Pharmacological modulation of dietary lipid-induced cerebral capillary dysfunction: Considerations for reducing risk for Alzheimer’s disease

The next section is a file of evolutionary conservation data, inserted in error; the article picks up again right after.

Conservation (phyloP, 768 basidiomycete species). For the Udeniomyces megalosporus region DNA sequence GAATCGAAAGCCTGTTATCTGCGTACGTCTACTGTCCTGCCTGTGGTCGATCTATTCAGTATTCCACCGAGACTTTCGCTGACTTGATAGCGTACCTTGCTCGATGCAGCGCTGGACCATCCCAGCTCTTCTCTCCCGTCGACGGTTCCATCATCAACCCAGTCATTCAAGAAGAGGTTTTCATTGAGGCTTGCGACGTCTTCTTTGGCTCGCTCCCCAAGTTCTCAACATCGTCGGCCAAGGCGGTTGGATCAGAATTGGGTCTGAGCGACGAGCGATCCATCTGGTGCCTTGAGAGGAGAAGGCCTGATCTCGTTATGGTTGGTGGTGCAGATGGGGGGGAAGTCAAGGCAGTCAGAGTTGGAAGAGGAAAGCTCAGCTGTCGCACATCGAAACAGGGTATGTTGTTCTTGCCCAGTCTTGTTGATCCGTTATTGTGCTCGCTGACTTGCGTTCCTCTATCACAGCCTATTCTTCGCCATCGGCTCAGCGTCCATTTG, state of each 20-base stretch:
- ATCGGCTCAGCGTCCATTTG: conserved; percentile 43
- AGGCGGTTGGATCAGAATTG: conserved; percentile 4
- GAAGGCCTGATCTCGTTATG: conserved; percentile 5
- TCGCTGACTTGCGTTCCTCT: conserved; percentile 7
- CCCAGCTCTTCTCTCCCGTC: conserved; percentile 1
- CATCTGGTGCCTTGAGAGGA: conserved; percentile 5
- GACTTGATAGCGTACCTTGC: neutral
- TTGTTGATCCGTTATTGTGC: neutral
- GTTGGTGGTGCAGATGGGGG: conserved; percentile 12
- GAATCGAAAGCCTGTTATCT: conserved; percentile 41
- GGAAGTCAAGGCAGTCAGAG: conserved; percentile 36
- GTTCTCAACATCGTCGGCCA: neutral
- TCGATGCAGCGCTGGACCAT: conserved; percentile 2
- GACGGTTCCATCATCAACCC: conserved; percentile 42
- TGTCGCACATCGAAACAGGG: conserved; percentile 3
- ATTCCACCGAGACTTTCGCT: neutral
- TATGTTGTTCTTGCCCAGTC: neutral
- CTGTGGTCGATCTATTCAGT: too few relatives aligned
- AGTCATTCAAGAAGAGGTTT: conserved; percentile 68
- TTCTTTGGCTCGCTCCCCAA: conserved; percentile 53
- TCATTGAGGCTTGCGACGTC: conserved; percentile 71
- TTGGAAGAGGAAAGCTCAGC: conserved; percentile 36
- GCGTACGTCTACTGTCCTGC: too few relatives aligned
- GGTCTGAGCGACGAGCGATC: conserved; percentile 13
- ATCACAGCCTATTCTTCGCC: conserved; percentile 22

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An increasing body of evidence suggests that cerebrovascular dysfunction and microvessel disease precede the evolution of hallmark pathological features that characterise Alzheimer’s disease (AD), consistent with a causal association for onset or progression. Recent studies, principally in genetically unmanipulated animal models, suggest that chronic ingestion of diets enriched in saturated fats and cholesterol may compromise blood–brain barrier (BBB) integrity resulting in inappropriate blood-to-brain extravasation of plasma proteins, including lipid macromolecules that may be enriched in amyloid-ß (Aß). Brain parenchymal retention of blood proteins and lipoprotein bound Aß is associated with heightened neurovascular inflammation, altered redox homeostasis and nitric oxide (NO) metabolism. Therefore, it is a reasonable proposition that lipid-lowering agents may positively modulate BBB integrity and by extension attenuate risk or progression of AD. In addition to their robust lipid lowering properties, reported beneficial effects of lipid-lowering agents were attributed to their pleiotropic properties via modulation of inflammation, oxidative stress, NO and Aß metabolism. The review is a contemporary consideration of a complex body of literature intended to synthesise focussed consideration of mechanisms central to regulation of BBB function and integrity. Emphasis is given to dietary fat driven significant epidemiological evidence consistent with heightened risk amongst populations consuming greater amounts of saturated fats and cholesterol. In addition, potential neurovascular benefits associated with the use of hypolipidemic statins, probucol and fenofibrate are also presented in the context of lipid-lowering and pleiotropic properties.
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